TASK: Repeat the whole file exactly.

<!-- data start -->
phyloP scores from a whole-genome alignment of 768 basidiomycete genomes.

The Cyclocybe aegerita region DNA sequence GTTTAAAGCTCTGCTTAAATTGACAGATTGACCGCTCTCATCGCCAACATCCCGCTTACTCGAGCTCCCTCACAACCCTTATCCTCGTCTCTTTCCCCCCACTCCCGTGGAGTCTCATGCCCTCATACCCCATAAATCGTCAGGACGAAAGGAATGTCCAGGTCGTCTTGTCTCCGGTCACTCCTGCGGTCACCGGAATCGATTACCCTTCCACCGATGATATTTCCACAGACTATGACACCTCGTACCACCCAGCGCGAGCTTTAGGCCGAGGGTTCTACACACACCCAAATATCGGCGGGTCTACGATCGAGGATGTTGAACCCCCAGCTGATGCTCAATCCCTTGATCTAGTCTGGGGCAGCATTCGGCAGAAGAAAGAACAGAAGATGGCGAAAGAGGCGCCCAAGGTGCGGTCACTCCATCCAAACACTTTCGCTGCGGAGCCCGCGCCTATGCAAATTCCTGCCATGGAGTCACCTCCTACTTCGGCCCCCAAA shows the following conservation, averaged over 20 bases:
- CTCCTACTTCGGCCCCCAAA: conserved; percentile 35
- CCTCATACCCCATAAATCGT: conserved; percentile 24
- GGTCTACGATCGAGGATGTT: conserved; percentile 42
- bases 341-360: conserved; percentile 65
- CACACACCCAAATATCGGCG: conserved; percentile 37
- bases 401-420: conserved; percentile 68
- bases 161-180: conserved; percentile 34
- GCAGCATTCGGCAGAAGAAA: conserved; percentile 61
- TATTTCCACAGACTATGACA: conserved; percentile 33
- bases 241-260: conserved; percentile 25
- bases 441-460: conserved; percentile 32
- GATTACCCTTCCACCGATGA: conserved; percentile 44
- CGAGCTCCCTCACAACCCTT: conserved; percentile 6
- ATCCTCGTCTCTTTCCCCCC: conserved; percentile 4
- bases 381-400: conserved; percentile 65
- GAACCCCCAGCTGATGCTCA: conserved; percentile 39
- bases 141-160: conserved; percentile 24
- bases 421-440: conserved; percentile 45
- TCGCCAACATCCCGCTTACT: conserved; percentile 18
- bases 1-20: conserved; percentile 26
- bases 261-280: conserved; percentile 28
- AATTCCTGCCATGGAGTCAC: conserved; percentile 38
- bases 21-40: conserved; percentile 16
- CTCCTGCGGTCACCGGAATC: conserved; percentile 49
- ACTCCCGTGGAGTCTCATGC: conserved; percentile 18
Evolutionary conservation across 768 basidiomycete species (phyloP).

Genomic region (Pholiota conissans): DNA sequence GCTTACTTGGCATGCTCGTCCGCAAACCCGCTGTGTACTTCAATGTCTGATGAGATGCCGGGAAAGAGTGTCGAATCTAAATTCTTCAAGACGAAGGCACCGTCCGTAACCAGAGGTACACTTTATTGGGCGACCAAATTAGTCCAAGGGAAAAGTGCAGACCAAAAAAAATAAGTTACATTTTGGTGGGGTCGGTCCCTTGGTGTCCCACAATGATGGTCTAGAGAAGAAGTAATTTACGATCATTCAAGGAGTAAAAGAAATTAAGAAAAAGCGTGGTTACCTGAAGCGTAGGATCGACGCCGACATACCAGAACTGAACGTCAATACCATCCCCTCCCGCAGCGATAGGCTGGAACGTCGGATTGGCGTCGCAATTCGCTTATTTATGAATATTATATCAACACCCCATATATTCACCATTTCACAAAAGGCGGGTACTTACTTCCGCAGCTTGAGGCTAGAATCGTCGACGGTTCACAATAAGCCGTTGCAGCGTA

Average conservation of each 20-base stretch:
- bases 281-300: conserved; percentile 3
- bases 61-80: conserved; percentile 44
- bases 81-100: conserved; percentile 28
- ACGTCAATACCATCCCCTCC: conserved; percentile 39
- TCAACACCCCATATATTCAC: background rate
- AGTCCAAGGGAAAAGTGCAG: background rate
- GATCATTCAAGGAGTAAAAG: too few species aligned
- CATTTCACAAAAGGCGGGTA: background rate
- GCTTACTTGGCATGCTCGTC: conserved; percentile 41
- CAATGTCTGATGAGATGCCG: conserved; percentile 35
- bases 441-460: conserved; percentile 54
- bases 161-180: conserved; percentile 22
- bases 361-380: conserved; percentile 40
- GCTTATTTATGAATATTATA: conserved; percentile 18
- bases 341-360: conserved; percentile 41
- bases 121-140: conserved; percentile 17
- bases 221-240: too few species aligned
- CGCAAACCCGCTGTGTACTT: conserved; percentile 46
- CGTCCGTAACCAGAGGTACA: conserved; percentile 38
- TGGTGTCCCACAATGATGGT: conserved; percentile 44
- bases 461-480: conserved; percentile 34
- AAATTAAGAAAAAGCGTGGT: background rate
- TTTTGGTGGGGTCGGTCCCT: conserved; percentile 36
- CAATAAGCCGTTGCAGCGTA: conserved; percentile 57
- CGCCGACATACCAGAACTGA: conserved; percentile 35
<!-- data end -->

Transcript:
phyloP scores from a whole-genome alignment of 768 basidiomycete genomes.

The Cyclocybe aegerita region DNA sequence GTTTAAAGCTCTGCTTAAATTGACAGATTGACCGCTCTCATCGCCAACATCCCGCTTACTCGAGCTCCCTCACAACCCTTATCCTCGTCTCTTTCCCCCCACTCCCGTGGAGTCTCATGCCCTCATACCCCATAAATCGTCAGGACGAAAGGAATGTCCAGGTCGTCTTGTCTCCGGTCACTCCTGCGGTCACCGGAATCGATTACCCTTCCACCGATGATATTTCCACAGACTATGACACCTCGTACCACCCAGCGCGAGCTTTAGGCCGAGGGTTCTACACACACCCAAATATCGGCGGGTCTACGATCGAGGATGTTGAACCCCCAGCTGATGCTCAATCCCTTGATCTAGTCTGGGGCAGCATTCGGCAGAAGAAAGAACAGAAGATGGCGAAAGAGGCGCCCAAGGTGCGGTCACTCCATCCAAACACTTTCGCTGCGGAGCCCGCGCCTATGCAAATTCCTGCCATGGAGTCACCTCCTACTTCGGCCCCCAAA shows the following conservation, averaged over 20 bases:
- CTCCTACTTCGGCCCCCAAA: conserved; percentile 35
- CCTCATACCCCATAAATCGT: conserved; percentile 24
- GGTCTACGATCGAGGATGTT: conserved; percentile 42
- bases 341-360: conserved; percentile 65
- CACACACCCAAATATCGGCG: conserved; percentile 37
- bases 401-420: conserved; percentile 68
- bases 161-180: conserved; percentile 34
- GCAGCATTCGGCAGAAGAAA: conserved; percentile 61
- TATTTCCACAGACTATGACA: conserved; percentile 33
- bases 241-260: conserved; percentile 25
- bases 441-460: conserved; percentile 32
- GATTACCCTTCCACCGATGA: conserved; percentile 44
- CGAGCTCCCTCACAACCCTT: conserved; percentile 6
- ATCCTCGTCTCTTTCCCCCC: conserved; percentile 4
- bases 381-400: conserved; percentile 65
- GAACCCCCAGCTGATGCTCA: conserved; percentile 39
- bases 141-160: conserved; percentile 24
- bases 421-440: conserved; percentile 45
- TCGCCAACATCCCGCTTACT: conserved; percentile 18
- bases 1-20: conserved; percentile 26
- bases 261-280: conserved; percentile 28
- AATTCCTGCCATGGAGTCAC: conserved; percentile 38
- bases 21-40: conserved; percentile 16
- CTCCTGCGGTCACCGGAATC: conserved; percentile 49
- ACTCCCGTGGAGTCTCATGC: conserved; percentile 18
Evolutionary conservation across 768 basidiomycete species (phyloP).

Genomic region (Pholiota conissans): DNA sequence GCTTACTTGGCATGCTCGTCCGCAAACCCGCTGTGTACTTCAATGTCTGATGAGATGCCGGGAAAGAGTGTCGAATCTAAATTCTTCAAGACGAAGGCACCGTCCGTAACCAGAGGTACACTTTATTGGGCGACCAAATTAGTCCAAGGGAAAAGTGCAGACCAAAAAAAATAAGTTACATTTTGGTGGGGTCGGTCCCTTGGTGTCCCACAATGATGGTCTAGAGAAGAAGTAATTTACGATCATTCAAGGAGTAAAAGAAATTAAGAAAAAGCGTGGTTACCTGAAGCGTAGGATCGACGCCGACATACCAGAACTGAACGTCAATACCATCCCCTCCCGCAGCGATAGGCTGGAACGTCGGATTGGCGTCGCAATTCGCTTATTTATGAATATTATATCAACACCCCATATATTCACCATTTCACAAAAGGCGGGTACTTACTTCCGCAGCTTGAGGCTAGAATCGTCGACGGTTCACAATAAGCCGTTGCAGCGTA

Average conservation of each 20-base stretch:
- bases 281-300: conserved; percentile 3
- bases 61-80: conserved; percentile 44
- bases 81-100: conserved; percentile 28
- ACGTCAATACCATCCCCTCC: conserved; percentile 39
- TCAACACCCCATATATTCAC: background rate
- AGTCCAAGGGAAAAGTGCAG: background rate
- GATCATTCAAGGAGTAAAAG: too few species aligned
- CATTTCACAAAAGGCGGGTA: background rate
- GCTTACTTGGCATGCTCGTC: conserved; percentile 41
- CAATGTCTGATGAGATGCCG: conserved; percentile 35
- bases 441-460: conserved; percentile 54
- bases 161-180: conserved; percentile 22
- bases 361-380: conserved; percentile 40
- GCTTATTTATGAATATTATA: conserved; percentile 18
- bases 341-360: conserved; percentile 41
- bases 121-140: conserved; percentile 17
- bases 221-240: too few species aligned
- CGCAAACCCGCTGTGTACTT: conserved; percentile 46
- CGTCCGTAACCAGAGGTACA: conserved; percentile 38
- TGGTGTCCCACAATGATGGT: conserved; percentile 44
- bases 461-480: conserved; percentile 34
- AAATTAAGAAAAAGCGTGGT: background rate
- TTTTGGTGGGGTCGGTCCCT: conserved; percentile 36
- CAATAAGCCGTTGCAGCGTA: conserved; percentile 57
- CGCCGACATACCAGAACTGA: conserved; percentile 35